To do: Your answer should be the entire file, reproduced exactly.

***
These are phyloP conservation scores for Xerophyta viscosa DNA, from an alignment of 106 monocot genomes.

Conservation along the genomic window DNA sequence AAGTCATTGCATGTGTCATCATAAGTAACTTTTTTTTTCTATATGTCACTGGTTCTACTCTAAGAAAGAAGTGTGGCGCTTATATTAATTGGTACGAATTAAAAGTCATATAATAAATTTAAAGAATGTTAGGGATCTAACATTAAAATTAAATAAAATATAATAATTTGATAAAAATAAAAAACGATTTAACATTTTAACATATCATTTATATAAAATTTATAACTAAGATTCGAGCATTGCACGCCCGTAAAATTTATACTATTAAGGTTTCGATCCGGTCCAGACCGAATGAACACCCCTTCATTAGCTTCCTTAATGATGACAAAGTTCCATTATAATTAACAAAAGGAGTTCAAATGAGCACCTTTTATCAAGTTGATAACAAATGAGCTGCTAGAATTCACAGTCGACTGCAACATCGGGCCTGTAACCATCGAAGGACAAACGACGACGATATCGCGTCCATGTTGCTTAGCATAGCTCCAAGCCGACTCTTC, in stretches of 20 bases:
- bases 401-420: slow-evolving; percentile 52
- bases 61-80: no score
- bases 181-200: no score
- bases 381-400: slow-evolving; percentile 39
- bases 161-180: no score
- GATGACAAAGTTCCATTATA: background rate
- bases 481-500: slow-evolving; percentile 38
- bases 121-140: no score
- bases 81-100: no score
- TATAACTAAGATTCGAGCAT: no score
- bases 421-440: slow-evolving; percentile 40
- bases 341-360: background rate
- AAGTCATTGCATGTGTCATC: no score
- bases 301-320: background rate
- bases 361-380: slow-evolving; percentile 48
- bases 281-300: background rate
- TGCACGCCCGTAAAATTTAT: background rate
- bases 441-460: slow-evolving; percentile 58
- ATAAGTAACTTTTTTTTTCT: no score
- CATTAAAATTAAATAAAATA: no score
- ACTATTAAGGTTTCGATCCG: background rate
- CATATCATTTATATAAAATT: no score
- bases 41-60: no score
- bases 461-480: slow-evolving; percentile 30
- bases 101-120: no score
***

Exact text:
These are phyloP conservation scores for Xerophyta viscosa DNA, from an alignment of 106 monocot genomes.

Conservation along the genomic window DNA sequence AAGTCATTGCATGTGTCATCATAAGTAACTTTTTTTTTCTATATGTCACTGGTTCTACTCTAAGAAAGAAGTGTGGCGCTTATATTAATTGGTACGAATTAAAAGTCATATAATAAATTTAAAGAATGTTAGGGATCTAACATTAAAATTAAATAAAATATAATAATTTGATAAAAATAAAAAACGATTTAACATTTTAACATATCATTTATATAAAATTTATAACTAAGATTCGAGCATTGCACGCCCGTAAAATTTATACTATTAAGGTTTCGATCCGGTCCAGACCGAATGAACACCCCTTCATTAGCTTCCTTAATGATGACAAAGTTCCATTATAATTAACAAAAGGAGTTCAAATGAGCACCTTTTATCAAGTTGATAACAAATGAGCTGCTAGAATTCACAGTCGACTGCAACATCGGGCCTGTAACCATCGAAGGACAAACGACGACGATATCGCGTCCATGTTGCTTAGCATAGCTCCAAGCCGACTCTTC, in stretches of 20 bases:
- bases 401-420: slow-evolving; percentile 52
- bases 61-80: no score
- bases 181-200: no score
- bases 381-400: slow-evolving; percentile 39
- bases 161-180: no score
- GATGACAAAGTTCCATTATA: background rate
- bases 481-500: slow-evolving; percentile 38
- bases 121-140: no score
- bases 81-100: no score
- TATAACTAAGATTCGAGCAT: no score
- bases 421-440: slow-evolving; percentile 40
- bases 341-360: background rate
- AAGTCATTGCATGTGTCATC: no score
- bases 301-320: background rate
- bases 361-380: slow-evolving; percentile 48
- bases 281-300: background rate
- TGCACGCCCGTAAAATTTAT: background rate
- bases 441-460: slow-evolving; percentile 58
- ATAAGTAACTTTTTTTTTCT: no score
- CATTAAAATTAAATAAAATA: no score
- ACTATTAAGGTTTCGATCCG: background rate
- CATATCATTTATATAAAATT: no score
- bases 41-60: no score
- bases 461-480: slow-evolving; percentile 30
- bases 101-120: no score